The Top 10 Percent Must Pay Their Share in Taxes

Hugh J. Campbell

Hugh J. Campbell Son of a steelworker, Philadelphia, Pa.

As the top 10 perent now owns 77 percent of U.S. wealth, the lion's share of defense spending to protect their wealth has ballooned, with defense appropriation reaching $700 billion. This is $81 billion greater than last year, defying “sequestration” spending caps set in the 2011 Budget Control Act.

Among the top two priorities of the super donor class are free trade and robust defense spending, with this spending appearing to be the third rail for these super donors as the Senate votes 89 to 9 for the Pentagon bill. In addition, 45 has back-peddled on his campaign promise to label China a currency manipulator in the name of national security. This panders to the super donor class by prioritizing both of their highly valued issues.

At a time when most Americans feel less safe because of lack of adequate gun-control and climate change denial in the beltway, we have 45 proposing huge tax cuts for himself, his family and the top 10 percent. With ever-increasing wealth inequity and related defense spending, combined with tax-cuts for the rich, the rational response is a wealth tax on the top percenters to pay for the lion's share of defense spending, which goes toward protecting their assets worldwide.                                                            

We often hear the wealthy should pay their fair share of taxes, but without specific rationale. With defense spending viewed as protecting assets, as well as life and limb, it is easy to justify a specific tax on the top percenters for the huge cost of protecting their assets here and abroad.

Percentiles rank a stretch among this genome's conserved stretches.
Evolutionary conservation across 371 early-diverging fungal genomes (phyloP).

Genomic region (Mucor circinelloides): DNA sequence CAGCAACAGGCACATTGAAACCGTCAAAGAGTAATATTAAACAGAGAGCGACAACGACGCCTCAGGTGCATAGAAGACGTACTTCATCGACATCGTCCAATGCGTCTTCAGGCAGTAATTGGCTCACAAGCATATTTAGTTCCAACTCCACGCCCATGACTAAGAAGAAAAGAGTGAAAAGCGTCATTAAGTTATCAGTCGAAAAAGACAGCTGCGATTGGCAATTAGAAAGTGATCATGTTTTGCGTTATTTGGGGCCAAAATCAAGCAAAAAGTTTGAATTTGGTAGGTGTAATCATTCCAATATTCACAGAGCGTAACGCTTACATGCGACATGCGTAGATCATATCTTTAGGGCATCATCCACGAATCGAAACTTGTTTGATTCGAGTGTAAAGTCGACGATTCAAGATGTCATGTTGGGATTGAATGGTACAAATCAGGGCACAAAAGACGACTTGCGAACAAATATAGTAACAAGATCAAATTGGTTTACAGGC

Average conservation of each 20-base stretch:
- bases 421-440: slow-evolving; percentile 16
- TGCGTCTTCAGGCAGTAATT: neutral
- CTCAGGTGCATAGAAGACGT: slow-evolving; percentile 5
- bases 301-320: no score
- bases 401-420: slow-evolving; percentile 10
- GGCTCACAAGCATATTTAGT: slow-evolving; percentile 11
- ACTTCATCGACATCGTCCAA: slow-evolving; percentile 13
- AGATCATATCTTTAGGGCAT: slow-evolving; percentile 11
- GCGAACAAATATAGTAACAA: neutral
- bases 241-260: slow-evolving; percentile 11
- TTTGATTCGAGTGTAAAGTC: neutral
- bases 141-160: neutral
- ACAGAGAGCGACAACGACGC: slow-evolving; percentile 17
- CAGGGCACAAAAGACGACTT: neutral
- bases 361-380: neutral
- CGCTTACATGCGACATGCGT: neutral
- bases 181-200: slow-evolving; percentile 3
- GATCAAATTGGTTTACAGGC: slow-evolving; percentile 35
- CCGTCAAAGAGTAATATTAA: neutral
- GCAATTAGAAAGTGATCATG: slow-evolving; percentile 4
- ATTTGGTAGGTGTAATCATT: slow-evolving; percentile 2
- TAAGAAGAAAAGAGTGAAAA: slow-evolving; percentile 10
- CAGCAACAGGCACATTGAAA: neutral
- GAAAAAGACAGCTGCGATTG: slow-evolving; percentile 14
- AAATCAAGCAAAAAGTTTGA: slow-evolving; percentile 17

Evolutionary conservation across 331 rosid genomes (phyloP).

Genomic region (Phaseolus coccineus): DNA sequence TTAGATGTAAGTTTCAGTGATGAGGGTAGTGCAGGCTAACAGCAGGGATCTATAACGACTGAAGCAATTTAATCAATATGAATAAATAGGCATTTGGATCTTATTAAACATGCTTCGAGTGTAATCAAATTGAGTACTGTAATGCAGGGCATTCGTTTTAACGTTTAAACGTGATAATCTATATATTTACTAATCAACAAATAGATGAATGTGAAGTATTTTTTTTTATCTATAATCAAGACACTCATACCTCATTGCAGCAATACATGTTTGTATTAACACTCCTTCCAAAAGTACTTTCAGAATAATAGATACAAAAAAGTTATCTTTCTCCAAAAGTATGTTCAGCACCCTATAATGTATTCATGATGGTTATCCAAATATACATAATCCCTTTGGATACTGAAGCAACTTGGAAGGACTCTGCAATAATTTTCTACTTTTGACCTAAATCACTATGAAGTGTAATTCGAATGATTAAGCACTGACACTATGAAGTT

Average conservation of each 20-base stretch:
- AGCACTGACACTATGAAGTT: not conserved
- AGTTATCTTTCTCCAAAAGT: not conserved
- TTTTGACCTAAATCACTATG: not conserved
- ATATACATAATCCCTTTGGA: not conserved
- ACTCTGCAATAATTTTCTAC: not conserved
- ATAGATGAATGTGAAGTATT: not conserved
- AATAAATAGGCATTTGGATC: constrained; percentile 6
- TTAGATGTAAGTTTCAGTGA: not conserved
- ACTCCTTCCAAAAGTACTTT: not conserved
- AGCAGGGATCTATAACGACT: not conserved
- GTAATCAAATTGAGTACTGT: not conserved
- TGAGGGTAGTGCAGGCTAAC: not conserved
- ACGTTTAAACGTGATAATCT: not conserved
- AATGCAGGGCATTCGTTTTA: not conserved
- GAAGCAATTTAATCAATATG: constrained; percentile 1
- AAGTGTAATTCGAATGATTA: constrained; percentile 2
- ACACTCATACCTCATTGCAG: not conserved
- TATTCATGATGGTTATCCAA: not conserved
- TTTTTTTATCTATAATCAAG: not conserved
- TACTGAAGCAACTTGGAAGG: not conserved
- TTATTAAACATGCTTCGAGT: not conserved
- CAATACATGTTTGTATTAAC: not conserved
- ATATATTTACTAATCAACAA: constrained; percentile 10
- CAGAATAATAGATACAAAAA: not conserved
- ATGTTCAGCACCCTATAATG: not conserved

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Hugh Campbell is a seasoned financial professional, currently providing subject matter expertise on a variety of regulatory topics, including the Dodd-Frank Act, the Foreign Account Tax Compliance Act (FATCA) and overall compliance monitoring. Hugh has previously held positions as Chief Risk Officer (CRO), Chief Audit Executive (CAE) and Director of Sarbanes-Oxley (SOX) Compliance.

Posted In: Union Matters

Union Matters

America’s Wealthy: Ever Eager to Pay Their Taxes!

Sam Pizzigati

Sam Pizzigati Editor, Too Much online magazine

Why do many of the wealthiest people in America oppose a “wealth tax,” an annual levy on grand fortune? Could their distaste reflect a simple reluctance to pay their fair tax share? Oh no, JPMorganChase CEO Jamie Dimon recently told the Business Roundtable: “I know a lot of wealthy people who would be happy to pay more in taxes; they just think it’ll be wasted and be given to interest groups and stuff like that.” Could Dimon have in mind the interest group he knows best, Wall Street? In the 2008 financial crisis, federal bailouts kept the banking industry from imploding. JPMorgan alone, notes the ProPublica Bailout Tracker, collected $25 billion worth of federal largesse, an act of generosity that’s helped Dimon lock down a $1.5-billion personal fortune. Under the Elizabeth Warren wealth tax plan, Dimon would pay an annual 3 percent tax on that much net worth. Fortunes between $1 billion and $2.5 billion would face a 5 percent annual tax under the Bernie Sanders plan.

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No Such Thing as Good Greed

No Such Thing as Good Greed